11. At first I tried to do this with the C++ compiler and it had issues. So I switched to C. The C compiler is pretty darn good. I started by writing standard C code for everything without applying any of the standard CC65 code optimizations. The code ran pretty quick. Small test apps compile down very small. But once you start writing naïve C apps the binaries get large. "naïve" in this context is standard C e.g. passing structs, using nested structs, structs in general, generic linked lists, etc. As RL2 started to actually take shape the binary was pushing right up against 0xbc00 which is a problem because the static locals area went beyond 0xbc00. So then I started rewriting parts of the game using CC65 style "easy" optimizations such as reducing the amount of structure references across the board, aligning small lookups to page boundaries, etc. In general the standard CC65 optimizations results in smaller code. I compiled the following code snippet in a GR8 test app - with will optimization flags set: void plot_savmsc( word x, word y ) { word address = ( y * 40 ) + ( x / 8 ); byte mask = 0x80; byte current_byte; current_byte = PEEK( SAVMSC + address ); mask = 0x80 / ( x % 8 ); POKE( SAVMSC + address, current_byte | mask ); } word plot_savmsc_test( void ) { word x, y; lbzero( (byte *)SAVMSC, 8192 ); print_at( 0, 23, "Naive plot" ); clear_clock(); for( y = 0; y < 192; y++ ) for( x = 0; x < 320; x++ ) plot_savmsc( x, y ); return getJiffies(); } The above code fills a graphics 8 screen. CC65 ran in 4587 jiffies while MOS did so in 2631. Another test leveraging lookups saw CC65 running in 2663 jiffies while MOS ran in 396 jiffies. I have C code that leverages page zero that brings CC65 down to 664 jiffies while MOS runs in 358. The compiler is pretty good. You don't have complete control over the binary like you do with CC65. At first the game font was aligned to a 1k boundary via a clang attribute. This allows you to create font or player missile regions easily enough but it tends to create gaps in the binary. As you write additional code these gaps get filled. I decided I needed a custom loader for the game so I didn't have to rely on the compiler aligning large memory objects. So I took the ramrom.asm and modified it to act as a font / game loader. I will say the size optimization is pretty good - single use functions are basically inlined to save subroutine pre/post code. I normally compiled with -Oz; when I compiled without this flag the raw binary was very large (over 50k). When I started generating map files to see what the compiler was doing I was shocked to find a three line routine took ~3k of ram...but the compiler was doing the right thing. Dead code removal is 100%. The memory allocator is pretty good. It seems that each malloc() takes 2 bytes to keep track of things. I could be wrong here. Clang has a rather...extensive...syntax on inline assembly. It's *far* easier to write assembly functions and just link them in. Declaring variables VOLATILE is important. My only real complaints are as follows: 1) How the compiler handles locals in a function. It basically creates a memory area named <function_name>_stk (or something like that) which wasted about ~450 bytes. I know software stacks are slow...but I'd like the option to have one. The heap starts at the end of the *_stk definitions. 2) The included supplied printf() is a full implementation so eats a ton of memory (like 4k). If your code references LONGs you will bring in the math libraries for 32+ bit integers. That's a ton of code. Sticking to bytes / words keeps things small. The a_printf() function in the game supports strings, bytes, words, and characters. 3) (Not really a complaint) But the standard library is very small. I had to create fopen()/fclose()/fread()/fwrite() using CIO calls. Not a big deal if you have some C and Atari experience. Atari programmers new to C may wish to stick with CC65 in the beginning. 4) Using extended memory will require some hacking compared to CC65 (once you figure out the linker file format CC65 makes this almost easy).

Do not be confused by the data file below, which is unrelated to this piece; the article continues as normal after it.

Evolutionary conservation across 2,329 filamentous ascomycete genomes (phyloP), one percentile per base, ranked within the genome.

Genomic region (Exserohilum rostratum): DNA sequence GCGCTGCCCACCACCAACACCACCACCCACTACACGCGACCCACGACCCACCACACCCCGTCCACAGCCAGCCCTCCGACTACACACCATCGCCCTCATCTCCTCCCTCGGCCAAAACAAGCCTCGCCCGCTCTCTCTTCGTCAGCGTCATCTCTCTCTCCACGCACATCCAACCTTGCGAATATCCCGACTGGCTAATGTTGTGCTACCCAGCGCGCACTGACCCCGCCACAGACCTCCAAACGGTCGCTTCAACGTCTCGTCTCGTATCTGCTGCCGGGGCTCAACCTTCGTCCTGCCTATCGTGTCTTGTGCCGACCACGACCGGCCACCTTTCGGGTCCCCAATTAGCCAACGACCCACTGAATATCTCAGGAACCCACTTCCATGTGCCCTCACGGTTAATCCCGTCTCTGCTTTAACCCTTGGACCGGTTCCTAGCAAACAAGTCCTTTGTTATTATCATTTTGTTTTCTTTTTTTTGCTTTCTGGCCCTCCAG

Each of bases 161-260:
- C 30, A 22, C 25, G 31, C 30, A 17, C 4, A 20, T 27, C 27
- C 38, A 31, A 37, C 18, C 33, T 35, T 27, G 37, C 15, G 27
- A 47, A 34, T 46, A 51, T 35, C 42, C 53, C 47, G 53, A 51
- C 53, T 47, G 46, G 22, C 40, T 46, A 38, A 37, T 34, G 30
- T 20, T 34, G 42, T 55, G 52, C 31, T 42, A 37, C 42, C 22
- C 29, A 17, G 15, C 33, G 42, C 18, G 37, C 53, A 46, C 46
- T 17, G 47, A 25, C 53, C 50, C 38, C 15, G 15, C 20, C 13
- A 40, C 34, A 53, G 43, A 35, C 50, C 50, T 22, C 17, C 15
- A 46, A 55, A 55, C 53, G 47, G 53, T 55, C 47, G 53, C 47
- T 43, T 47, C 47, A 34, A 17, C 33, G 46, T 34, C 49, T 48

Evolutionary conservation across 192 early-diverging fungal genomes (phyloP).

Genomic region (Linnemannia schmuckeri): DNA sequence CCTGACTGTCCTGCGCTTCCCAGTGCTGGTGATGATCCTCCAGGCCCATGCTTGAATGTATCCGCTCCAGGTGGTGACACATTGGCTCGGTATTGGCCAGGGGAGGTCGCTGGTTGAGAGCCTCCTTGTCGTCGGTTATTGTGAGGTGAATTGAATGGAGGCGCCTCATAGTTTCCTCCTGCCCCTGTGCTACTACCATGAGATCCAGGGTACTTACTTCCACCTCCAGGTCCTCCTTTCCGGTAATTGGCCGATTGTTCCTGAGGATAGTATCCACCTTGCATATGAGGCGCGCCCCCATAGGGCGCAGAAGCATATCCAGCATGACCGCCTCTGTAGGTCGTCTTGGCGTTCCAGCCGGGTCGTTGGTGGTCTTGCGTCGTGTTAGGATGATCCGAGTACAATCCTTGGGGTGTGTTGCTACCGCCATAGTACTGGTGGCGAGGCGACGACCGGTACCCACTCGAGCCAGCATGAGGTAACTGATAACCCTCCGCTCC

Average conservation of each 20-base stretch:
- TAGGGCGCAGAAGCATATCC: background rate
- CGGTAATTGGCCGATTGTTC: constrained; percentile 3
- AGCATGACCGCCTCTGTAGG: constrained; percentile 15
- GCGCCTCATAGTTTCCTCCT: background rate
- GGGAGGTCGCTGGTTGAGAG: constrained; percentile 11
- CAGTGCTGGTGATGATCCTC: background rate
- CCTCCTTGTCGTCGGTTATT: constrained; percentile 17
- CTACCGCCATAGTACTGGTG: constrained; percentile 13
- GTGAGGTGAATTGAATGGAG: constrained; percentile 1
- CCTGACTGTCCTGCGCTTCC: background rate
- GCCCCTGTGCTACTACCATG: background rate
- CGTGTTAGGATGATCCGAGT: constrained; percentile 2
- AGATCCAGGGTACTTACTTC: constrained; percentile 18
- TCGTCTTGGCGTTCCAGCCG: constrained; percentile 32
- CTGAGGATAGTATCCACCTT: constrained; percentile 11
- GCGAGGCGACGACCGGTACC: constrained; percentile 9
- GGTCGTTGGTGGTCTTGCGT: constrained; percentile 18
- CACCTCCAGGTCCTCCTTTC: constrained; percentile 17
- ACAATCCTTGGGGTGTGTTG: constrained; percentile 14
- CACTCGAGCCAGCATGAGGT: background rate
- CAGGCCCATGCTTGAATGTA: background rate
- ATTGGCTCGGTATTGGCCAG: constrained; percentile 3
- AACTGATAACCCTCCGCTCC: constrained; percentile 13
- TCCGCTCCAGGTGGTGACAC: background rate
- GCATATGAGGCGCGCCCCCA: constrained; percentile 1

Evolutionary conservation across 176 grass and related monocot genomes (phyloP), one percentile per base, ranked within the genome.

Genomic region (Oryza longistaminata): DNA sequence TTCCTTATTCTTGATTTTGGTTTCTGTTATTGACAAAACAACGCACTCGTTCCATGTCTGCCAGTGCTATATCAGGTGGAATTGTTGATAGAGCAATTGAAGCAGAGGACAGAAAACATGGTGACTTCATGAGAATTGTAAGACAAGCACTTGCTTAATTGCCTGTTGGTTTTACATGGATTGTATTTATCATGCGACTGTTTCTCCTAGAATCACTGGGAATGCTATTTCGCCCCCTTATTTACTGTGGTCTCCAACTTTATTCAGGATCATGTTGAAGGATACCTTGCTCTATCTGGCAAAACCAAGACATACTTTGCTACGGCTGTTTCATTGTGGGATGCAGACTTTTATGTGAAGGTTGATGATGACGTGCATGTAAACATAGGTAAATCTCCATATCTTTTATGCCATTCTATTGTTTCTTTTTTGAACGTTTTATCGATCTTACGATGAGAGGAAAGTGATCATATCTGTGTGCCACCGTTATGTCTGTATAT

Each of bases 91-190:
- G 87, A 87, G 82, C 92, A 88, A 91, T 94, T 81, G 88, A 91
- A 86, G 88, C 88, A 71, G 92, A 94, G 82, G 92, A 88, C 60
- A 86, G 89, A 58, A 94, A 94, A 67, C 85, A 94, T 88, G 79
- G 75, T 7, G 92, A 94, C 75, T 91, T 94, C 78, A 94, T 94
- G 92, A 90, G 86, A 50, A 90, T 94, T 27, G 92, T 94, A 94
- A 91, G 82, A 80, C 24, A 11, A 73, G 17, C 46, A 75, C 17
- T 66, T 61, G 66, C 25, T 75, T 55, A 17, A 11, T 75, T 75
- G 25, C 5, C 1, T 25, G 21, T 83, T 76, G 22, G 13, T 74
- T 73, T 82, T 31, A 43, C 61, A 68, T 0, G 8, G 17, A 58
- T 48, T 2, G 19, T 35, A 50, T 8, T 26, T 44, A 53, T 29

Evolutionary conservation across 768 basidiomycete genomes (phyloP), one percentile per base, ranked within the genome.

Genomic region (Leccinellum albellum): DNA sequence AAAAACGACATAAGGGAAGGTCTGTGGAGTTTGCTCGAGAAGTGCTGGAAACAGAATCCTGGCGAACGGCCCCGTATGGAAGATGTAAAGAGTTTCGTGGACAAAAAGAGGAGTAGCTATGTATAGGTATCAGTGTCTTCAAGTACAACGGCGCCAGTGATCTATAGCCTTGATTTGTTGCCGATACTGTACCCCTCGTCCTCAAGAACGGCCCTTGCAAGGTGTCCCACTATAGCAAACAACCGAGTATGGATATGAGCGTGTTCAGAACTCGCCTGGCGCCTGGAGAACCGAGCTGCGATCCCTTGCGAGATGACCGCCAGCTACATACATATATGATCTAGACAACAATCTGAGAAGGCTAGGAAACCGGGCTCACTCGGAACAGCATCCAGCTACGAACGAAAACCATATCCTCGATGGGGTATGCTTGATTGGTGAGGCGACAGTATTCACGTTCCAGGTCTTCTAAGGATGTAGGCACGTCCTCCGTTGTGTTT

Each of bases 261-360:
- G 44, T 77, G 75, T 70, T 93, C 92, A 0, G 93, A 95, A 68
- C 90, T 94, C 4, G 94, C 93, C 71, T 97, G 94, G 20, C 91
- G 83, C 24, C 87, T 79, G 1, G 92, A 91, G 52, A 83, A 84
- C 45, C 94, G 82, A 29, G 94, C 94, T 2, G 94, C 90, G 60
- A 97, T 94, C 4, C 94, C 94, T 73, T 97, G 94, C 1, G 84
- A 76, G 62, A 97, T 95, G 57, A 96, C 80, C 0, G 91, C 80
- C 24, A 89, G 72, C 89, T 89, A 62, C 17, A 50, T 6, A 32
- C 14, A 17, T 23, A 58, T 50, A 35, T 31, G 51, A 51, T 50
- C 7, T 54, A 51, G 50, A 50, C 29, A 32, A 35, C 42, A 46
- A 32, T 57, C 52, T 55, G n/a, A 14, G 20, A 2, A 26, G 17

12. Then fix it. It works well enough for the standard d4, d6, d8, d10, d12 dice it was meant to support.